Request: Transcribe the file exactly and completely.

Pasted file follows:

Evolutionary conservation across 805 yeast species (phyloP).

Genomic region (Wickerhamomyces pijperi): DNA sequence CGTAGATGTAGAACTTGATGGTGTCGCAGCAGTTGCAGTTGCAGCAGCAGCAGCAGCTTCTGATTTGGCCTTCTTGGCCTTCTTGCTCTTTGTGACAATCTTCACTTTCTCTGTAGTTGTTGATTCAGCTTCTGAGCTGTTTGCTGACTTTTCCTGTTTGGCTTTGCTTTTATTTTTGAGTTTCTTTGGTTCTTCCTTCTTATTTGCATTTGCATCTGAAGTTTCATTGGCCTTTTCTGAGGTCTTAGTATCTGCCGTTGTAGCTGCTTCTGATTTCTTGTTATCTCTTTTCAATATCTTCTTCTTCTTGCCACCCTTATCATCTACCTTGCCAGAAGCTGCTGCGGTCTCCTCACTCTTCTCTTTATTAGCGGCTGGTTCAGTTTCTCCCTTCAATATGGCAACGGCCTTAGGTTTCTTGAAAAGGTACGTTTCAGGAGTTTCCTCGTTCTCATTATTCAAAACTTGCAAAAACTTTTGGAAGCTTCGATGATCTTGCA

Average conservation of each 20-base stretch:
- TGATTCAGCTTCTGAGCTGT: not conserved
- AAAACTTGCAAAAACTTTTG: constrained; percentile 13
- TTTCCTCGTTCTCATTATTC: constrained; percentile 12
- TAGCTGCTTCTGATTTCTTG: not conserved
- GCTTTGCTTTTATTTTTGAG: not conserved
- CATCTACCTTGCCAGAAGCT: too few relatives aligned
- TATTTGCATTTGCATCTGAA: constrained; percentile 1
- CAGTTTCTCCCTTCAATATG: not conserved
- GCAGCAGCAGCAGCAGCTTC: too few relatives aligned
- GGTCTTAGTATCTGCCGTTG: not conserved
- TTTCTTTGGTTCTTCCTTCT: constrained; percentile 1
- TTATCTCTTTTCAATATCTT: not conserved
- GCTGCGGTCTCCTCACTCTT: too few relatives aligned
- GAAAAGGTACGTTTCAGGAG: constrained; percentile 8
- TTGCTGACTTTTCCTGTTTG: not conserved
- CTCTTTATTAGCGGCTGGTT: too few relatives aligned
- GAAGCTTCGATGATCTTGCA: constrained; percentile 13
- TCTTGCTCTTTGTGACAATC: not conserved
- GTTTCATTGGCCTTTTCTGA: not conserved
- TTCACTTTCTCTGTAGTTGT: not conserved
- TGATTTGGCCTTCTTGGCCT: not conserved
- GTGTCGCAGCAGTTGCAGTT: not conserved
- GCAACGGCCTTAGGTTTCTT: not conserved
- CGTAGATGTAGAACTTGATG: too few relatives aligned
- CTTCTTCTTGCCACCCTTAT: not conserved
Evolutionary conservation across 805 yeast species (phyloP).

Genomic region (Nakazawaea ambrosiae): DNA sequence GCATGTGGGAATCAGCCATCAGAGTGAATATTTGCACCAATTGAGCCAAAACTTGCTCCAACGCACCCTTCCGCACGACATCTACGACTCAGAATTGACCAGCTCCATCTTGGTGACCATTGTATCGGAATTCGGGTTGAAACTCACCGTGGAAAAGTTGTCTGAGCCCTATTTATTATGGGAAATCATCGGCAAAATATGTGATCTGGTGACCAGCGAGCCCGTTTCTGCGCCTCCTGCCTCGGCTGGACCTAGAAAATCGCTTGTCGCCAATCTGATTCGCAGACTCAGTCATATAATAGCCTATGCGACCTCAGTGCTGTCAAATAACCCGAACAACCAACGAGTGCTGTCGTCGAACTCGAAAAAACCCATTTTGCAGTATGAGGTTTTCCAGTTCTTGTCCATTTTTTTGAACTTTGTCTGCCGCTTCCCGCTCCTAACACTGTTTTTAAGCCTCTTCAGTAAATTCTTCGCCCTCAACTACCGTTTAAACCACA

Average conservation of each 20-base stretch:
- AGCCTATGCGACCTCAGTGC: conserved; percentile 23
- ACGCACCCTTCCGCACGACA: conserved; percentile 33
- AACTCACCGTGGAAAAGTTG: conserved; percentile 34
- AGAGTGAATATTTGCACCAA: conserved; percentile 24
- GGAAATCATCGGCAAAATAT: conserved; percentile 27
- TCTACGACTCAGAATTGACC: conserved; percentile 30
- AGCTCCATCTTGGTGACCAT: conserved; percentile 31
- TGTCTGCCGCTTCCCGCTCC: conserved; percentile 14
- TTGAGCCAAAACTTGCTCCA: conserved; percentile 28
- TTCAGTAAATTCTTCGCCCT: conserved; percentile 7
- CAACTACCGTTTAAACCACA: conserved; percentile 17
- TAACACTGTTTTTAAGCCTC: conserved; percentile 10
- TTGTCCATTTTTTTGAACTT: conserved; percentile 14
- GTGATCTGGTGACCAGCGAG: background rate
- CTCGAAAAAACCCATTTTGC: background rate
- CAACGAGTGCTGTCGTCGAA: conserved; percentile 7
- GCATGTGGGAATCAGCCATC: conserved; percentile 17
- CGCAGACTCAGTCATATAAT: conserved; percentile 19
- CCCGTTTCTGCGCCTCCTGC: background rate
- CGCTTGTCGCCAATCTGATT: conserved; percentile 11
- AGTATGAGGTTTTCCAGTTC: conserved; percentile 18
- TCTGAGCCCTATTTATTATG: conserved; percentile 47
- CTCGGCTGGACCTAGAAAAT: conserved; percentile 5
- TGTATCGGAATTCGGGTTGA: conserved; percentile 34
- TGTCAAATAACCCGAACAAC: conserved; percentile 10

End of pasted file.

Evolutionary conservation across 805 yeast species (phyloP).

Genomic region (Wickerhamomyces pijperi): DNA sequence CGTAGATGTAGAACTTGATGGTGTCGCAGCAGTTGCAGTTGCAGCAGCAGCAGCAGCTTCTGATTTGGCCTTCTTGGCCTTCTTGCTCTTTGTGACAATCTTCACTTTCTCTGTAGTTGTTGATTCAGCTTCTGAGCTGTTTGCTGACTTTTCCTGTTTGGCTTTGCTTTTATTTTTGAGTTTCTTTGGTTCTTCCTTCTTATTTGCATTTGCATCTGAAGTTTCATTGGCCTTTTCTGAGGTCTTAGTATCTGCCGTTGTAGCTGCTTCTGATTTCTTGTTATCTCTTTTCAATATCTTCTTCTTCTTGCCACCCTTATCATCTACCTTGCCAGAAGCTGCTGCGGTCTCCTCACTCTTCTCTTTATTAGCGGCTGGTTCAGTTTCTCCCTTCAATATGGCAACGGCCTTAGGTTTCTTGAAAAGGTACGTTTCAGGAGTTTCCTCGTTCTCATTATTCAAAACTTGCAAAAACTTTTGGAAGCTTCGATGATCTTGCA

Average conservation of each 20-base stretch:
- TGATTCAGCTTCTGAGCTGT: not conserved
- AAAACTTGCAAAAACTTTTG: constrained; percentile 13
- TTTCCTCGTTCTCATTATTC: constrained; percentile 12
- TAGCTGCTTCTGATTTCTTG: not conserved
- GCTTTGCTTTTATTTTTGAG: not conserved
- CATCTACCTTGCCAGAAGCT: too few relatives aligned
- TATTTGCATTTGCATCTGAA: constrained; percentile 1
- CAGTTTCTCCCTTCAATATG: not conserved
- GCAGCAGCAGCAGCAGCTTC: too few relatives aligned
- GGTCTTAGTATCTGCCGTTG: not conserved
- TTTCTTTGGTTCTTCCTTCT: constrained; percentile 1
- TTATCTCTTTTCAATATCTT: not conserved
- GCTGCGGTCTCCTCACTCTT: too few relatives aligned
- GAAAAGGTACGTTTCAGGAG: constrained; percentile 8
- TTGCTGACTTTTCCTGTTTG: not conserved
- CTCTTTATTAGCGGCTGGTT: too few relatives aligned
- GAAGCTTCGATGATCTTGCA: constrained; percentile 13
- TCTTGCTCTTTGTGACAATC: not conserved
- GTTTCATTGGCCTTTTCTGA: not conserved
- TTCACTTTCTCTGTAGTTGT: not conserved
- TGATTTGGCCTTCTTGGCCT: not conserved
- GTGTCGCAGCAGTTGCAGTT: not conserved
- GCAACGGCCTTAGGTTTCTT: not conserved
- CGTAGATGTAGAACTTGATG: too few relatives aligned
- CTTCTTCTTGCCACCCTTAT: not conserved
Evolutionary conservation across 805 yeast species (phyloP).

Genomic region (Nakazawaea ambrosiae): DNA sequence GCATGTGGGAATCAGCCATCAGAGTGAATATTTGCACCAATTGAGCCAAAACTTGCTCCAACGCACCCTTCCGCACGACATCTACGACTCAGAATTGACCAGCTCCATCTTGGTGACCATTGTATCGGAATTCGGGTTGAAACTCACCGTGGAAAAGTTGTCTGAGCCCTATTTATTATGGGAAATCATCGGCAAAATATGTGATCTGGTGACCAGCGAGCCCGTTTCTGCGCCTCCTGCCTCGGCTGGACCTAGAAAATCGCTTGTCGCCAATCTGATTCGCAGACTCAGTCATATAATAGCCTATGCGACCTCAGTGCTGTCAAATAACCCGAACAACCAACGAGTGCTGTCGTCGAACTCGAAAAAACCCATTTTGCAGTATGAGGTTTTCCAGTTCTTGTCCATTTTTTTGAACTTTGTCTGCCGCTTCCCGCTCCTAACACTGTTTTTAAGCCTCTTCAGTAAATTCTTCGCCCTCAACTACCGTTTAAACCACA

Average conservation of each 20-base stretch:
- AGCCTATGCGACCTCAGTGC: conserved; percentile 23
- ACGCACCCTTCCGCACGACA: conserved; percentile 33
- AACTCACCGTGGAAAAGTTG: conserved; percentile 34
- AGAGTGAATATTTGCACCAA: conserved; percentile 24
- GGAAATCATCGGCAAAATAT: conserved; percentile 27
- TCTACGACTCAGAATTGACC: conserved; percentile 30
- AGCTCCATCTTGGTGACCAT: conserved; percentile 31
- TGTCTGCCGCTTCCCGCTCC: conserved; percentile 14
- TTGAGCCAAAACTTGCTCCA: conserved; percentile 28
- TTCAGTAAATTCTTCGCCCT: conserved; percentile 7
- CAACTACCGTTTAAACCACA: conserved; percentile 17
- TAACACTGTTTTTAAGCCTC: conserved; percentile 10
- TTGTCCATTTTTTTGAACTT: conserved; percentile 14
- GTGATCTGGTGACCAGCGAG: background rate
- CTCGAAAAAACCCATTTTGC: background rate
- CAACGAGTGCTGTCGTCGAA: conserved; percentile 7
- GCATGTGGGAATCAGCCATC: conserved; percentile 17
- CGCAGACTCAGTCATATAAT: conserved; percentile 19
- CCCGTTTCTGCGCCTCCTGC: background rate
- CGCTTGTCGCCAATCTGATT: conserved; percentile 11
- AGTATGAGGTTTTCCAGTTC: conserved; percentile 18
- TCTGAGCCCTATTTATTATG: conserved; percentile 47
- CTCGGCTGGACCTAGAAAAT: conserved; percentile 5
- TGTATCGGAATTCGGGTTGA: conserved; percentile 34
- TGTCAAATAACCCGAACAAC: conserved; percentile 10